Sex differences in admission to intensive care units: the role of social support factors
This study addressed issues of equity related to access to critical care.
Findings: Contrary to our hypothesis, we found that the male predominance of admission to an intensive care unit (ICU) is not explained by widowhood, or other differences in social supports of men versus women towards the end-of-life. Indeed among elderly individuals, being married was associated with a lower likelihood of being admitted to an ICU. Our data also provides an indirect clue to the actual explanation for the male predominance of ICU admission in the elderly. Specifically, we found evidence highly consistent with the idea that older women, in general, are less willing than older men to undergo ICU care. This evidence does not suggest that there is a disparity between men and women in access to ICU care.
Impact of findings: This indicates that there is not a need for urgent efforts to remediate bias in ICU access for women. But it would be interesting and valuable to understand the motivation(s) behind a generally lower desire of woman for aggressive medical care. Do older women have an overly pessimistic view of the outcomes of such care, or do older men have an overly optimistic view? Unrealistic understanding of the range and likelihood of outcomes of treating critical illness could result in some individuals denying themselves a chance to survive with good functional outcomes, and other individuals going through futile and uncomfortable healthcare interventions.
Publications, presentations and webinars
About the Project
Researchers have found that for certain illnesses patients may be more likely to receive certain kinds of care depending on whether they are men or women. Previous studies by this team have suggested: that men receive more critical care treatments for almost all kinds of conditions; this male predominance of critical care is accentuated in elderly people; and that women are less likely to survive their critical illness, despite being about as sick as men when they are admitted to the hospital or ICU.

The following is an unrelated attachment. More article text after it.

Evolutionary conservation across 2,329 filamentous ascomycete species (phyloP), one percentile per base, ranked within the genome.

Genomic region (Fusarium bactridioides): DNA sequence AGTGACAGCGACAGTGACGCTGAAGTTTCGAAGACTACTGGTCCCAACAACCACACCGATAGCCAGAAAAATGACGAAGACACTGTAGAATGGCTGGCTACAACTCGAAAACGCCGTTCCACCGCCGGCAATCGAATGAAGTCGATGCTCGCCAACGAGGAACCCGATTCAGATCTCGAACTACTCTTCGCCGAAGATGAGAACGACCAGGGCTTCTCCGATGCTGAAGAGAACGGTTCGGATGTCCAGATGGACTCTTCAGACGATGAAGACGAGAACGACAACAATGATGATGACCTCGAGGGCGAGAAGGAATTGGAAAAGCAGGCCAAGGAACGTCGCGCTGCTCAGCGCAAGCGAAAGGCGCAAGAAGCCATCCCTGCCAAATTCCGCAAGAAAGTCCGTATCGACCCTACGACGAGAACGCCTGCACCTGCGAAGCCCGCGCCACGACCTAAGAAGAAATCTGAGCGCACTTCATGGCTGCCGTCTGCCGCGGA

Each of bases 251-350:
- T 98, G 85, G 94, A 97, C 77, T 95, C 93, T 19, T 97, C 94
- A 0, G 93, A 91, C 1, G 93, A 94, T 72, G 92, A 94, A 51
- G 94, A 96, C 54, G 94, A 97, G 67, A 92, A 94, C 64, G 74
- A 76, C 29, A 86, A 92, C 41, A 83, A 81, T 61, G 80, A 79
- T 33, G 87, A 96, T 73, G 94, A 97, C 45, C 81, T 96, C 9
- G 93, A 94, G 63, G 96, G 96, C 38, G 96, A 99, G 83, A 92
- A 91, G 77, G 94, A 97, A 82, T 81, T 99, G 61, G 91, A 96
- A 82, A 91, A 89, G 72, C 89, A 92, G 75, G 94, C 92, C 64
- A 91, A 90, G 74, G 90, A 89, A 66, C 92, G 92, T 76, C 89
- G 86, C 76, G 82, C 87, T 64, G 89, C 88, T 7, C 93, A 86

The investigators assessed whether the differences in admission to ICUs for men and women over the age of 65 years are due to differences in social supports (marital status, number of children), and prior personal or family member experience with critical care.
A better understanding of the factors that influence health care decisions and outcomes for critically ill older people and differences by gender is needed to develop action plans to ensure equitable delivery of care to these individuals.
For more details on the project rationale, hypothesis, research plan and objectives, click here.
Allan Garland, MD, MA, BSc -- University of Manitoba
Clare Ramsey, MD, MSc, FRCPSC -- University of Manitoba
Peter Dodek, MD, MHSc -- St. Paul’s Hospital
Malcolm Doupe, PhD, MSc, BPEd -- University of Manitoba
Robert Fowler, MD, MSc -- Sunnybrook Research Institute
Randy Fransoo, PhD -- University of Manitoba
George Heckman, MD, MSc, FRCP(C) -- University of Waterloo
Jean-François Kozak, PhD, MA -- Providence Health Care, Vancouver
Hubert Wong, PhD -- Providence Health Care, Vancouver
Project Contact: Dr. Allan Garland -- email@example.com
Key words: sex; social supports; ICU admission; ICU mortality; widowhood; elderly